3) Slightly underbake the pizza, provided this can be done such that the top and bottom of the pizza are done at the same time. You might be able to compensate in part by using the broiler element in your oven to finish the top of the pizza before the crust dries out and becomes too crispy.

4) Reduce the hydration (the weight of water relative to the weight of flour) and/or reduce the amount of oil and/or sugar, both of which tend to impart softness and tenderness to the crumb when used at levels that exceed around 4-5%. Some NY style dough recipes are already light on the oil and sugar, so in such cases there is little that needs to be done. However, some NY style dough recipes call for a fair amount of oil and/or sugar. Reducing the amounts of those ingredients should contribute to chewiness. Some care is required in changing the levels of water, oil and sugar, especially in the case of the hydration, since you may end up with a tough crust rather than a chewy one.

5) Allow a finished pizza to rest for a few minutes directly on a flat surface rather than on a rack. This forces steam back into the pizza crust and can increase the chewiness. However, there is an equal chance that you will also get a somewhat softer crust.

Another approach to achieving increased chewiness that is rarely mentioned but provides a nice degree of chewiness in my opinion is to use a preferment as the leavening agent for the dough. Doing this produces a sourdough type of crumb that has a high degree of stretchiness and elasticity at the same time. You can tug and pull the crust and see the strands of the crumb stretch but not break. They just spring back when you release the crust. These qualities inherently contribute to the chewiness of the crust. A nice side benefit of such a crust is that the chewiness remains in any leftover slices (if you have any). That is because a sourdough-based crust has better keeping qualities than most crusts made with commercial yeast with a dramatically lowered staling rate.

If you find a solution that works best for you, I hope that you will report back to us on your results since many of our members may also be looking for a chewier NY style crust.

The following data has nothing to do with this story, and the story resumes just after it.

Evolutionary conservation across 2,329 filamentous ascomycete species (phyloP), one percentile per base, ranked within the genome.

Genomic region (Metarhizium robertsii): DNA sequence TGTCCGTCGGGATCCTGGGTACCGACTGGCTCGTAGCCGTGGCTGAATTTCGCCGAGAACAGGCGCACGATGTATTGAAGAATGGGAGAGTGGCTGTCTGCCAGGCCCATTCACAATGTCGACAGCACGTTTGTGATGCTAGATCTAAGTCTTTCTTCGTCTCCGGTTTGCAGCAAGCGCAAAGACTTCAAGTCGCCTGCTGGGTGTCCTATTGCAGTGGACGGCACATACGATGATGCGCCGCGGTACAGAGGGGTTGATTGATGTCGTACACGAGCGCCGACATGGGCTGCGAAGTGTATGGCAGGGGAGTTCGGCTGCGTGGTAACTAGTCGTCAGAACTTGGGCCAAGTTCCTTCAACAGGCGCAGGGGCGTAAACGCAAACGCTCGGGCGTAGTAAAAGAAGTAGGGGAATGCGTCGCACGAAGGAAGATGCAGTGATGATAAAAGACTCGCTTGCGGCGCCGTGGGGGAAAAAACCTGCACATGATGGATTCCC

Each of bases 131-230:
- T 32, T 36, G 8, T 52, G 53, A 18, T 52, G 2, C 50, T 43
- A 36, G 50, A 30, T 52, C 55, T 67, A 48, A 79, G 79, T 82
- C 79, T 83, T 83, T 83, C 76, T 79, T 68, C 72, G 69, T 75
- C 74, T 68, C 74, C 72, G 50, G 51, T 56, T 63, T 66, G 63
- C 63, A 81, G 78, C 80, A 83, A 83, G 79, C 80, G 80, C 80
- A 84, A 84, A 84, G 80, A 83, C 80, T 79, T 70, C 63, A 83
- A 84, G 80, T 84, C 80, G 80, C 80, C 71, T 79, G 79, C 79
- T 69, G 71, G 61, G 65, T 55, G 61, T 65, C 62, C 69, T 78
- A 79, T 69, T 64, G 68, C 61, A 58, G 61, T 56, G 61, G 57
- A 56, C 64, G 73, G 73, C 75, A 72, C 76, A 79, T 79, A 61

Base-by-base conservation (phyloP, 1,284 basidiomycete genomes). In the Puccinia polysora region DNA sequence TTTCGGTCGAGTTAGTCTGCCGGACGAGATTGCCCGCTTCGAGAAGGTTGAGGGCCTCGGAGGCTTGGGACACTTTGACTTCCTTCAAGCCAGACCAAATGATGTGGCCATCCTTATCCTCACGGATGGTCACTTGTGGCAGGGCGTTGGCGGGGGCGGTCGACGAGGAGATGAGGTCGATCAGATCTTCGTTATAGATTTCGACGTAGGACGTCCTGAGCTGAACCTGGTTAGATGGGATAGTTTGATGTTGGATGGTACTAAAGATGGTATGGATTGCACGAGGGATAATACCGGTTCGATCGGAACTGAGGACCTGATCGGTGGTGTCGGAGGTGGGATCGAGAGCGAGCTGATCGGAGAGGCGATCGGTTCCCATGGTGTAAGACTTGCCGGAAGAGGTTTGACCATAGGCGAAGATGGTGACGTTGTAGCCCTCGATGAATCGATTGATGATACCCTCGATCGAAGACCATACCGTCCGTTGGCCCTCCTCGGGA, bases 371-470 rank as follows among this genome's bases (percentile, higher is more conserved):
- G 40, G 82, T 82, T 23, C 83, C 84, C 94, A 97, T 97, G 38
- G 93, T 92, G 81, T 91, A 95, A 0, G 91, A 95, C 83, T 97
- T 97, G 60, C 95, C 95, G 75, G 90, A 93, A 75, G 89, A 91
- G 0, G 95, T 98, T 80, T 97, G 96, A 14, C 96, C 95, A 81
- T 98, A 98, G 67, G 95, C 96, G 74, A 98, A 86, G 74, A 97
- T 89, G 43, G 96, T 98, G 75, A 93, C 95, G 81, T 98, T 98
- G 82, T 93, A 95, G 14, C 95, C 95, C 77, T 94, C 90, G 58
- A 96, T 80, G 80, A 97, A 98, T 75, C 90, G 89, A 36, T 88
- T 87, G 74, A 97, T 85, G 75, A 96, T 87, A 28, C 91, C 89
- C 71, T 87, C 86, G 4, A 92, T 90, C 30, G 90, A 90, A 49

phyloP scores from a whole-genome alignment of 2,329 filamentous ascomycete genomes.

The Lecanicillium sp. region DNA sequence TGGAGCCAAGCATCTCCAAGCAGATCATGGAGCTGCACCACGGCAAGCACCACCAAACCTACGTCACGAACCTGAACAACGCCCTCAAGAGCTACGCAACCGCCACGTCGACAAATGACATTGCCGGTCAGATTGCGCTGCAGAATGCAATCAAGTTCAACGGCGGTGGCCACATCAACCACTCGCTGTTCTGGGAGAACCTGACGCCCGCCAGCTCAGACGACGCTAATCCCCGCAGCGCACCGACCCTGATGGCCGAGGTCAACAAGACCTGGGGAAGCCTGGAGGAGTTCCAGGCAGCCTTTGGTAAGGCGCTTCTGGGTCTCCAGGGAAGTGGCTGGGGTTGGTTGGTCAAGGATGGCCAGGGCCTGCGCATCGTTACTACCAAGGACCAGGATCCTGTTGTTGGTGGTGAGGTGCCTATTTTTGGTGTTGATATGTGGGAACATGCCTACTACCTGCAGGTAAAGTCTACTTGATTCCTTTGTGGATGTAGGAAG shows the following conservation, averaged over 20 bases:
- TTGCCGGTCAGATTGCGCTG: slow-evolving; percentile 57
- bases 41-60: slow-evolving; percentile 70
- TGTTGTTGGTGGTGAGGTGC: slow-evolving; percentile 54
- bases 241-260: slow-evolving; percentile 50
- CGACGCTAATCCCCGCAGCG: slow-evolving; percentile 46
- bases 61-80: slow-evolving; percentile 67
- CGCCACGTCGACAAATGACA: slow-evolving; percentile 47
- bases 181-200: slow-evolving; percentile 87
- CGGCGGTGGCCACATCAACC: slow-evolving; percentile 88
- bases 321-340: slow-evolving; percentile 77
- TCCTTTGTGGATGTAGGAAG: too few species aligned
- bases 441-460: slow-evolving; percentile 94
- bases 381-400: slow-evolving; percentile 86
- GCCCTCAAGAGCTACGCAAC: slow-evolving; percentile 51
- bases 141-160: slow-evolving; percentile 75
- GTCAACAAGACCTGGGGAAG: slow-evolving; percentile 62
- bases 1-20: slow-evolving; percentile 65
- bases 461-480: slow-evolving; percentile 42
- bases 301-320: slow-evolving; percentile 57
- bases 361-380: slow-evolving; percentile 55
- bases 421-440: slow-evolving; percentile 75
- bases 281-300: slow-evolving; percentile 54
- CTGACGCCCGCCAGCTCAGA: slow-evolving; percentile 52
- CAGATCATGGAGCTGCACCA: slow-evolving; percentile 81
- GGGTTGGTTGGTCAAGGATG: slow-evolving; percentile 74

Peter



« Last Edit: July 22, 2012, 09:29:15 AM by Pete-zza »

Offline Pete-zza

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Re: Chewier
« Reply #4 on: January 04, 2006, 11:06:36 AM »
Wazza McGee,

I don't know what type of bread machine you are using or its sequence of operations, but in my machine (a Zojirushi) fifteen minutes of kneading would not produce good results from the standpoint of achieving a nice open and airy crumb. Some machines acknowledge that pizza dough is different from bread dough by providing a separate pizza dough cycle but most bread machines are designed to make bread dough, not pizza dough. In my case, I had to use very cold water to reduce heat buildup in the dough (bread machines are among the worst offenders in this regard), and I had to alter some of the machine sequences and to reduce the total knead time to a fraction of what the machine would do if left to its own devices.

I might have also mentioned in my last post that using an autolyse may also produce a more bread-like crumb with a less chewy quality. This should not be surprising since the concept of autolyse came out of breadmaking, not out of pizza making. Having said that, however, I found that using autolyse in the context of a preferment-based Lehmann NY style dough produced a very nice crumb with a high degree of chewiness--much better, in fact, than when I have used autolyse with a dough leavened with commercial yeast.

I would say that you described the NY style accurately, although in my NY style pizzas I also like a slightly crispy bottom. However, as one who is not a native New Yorker I do not feel particularly qualified to speak on such matters. So, you may want to rely on the descriptions of a real expert on the NY style.

Peter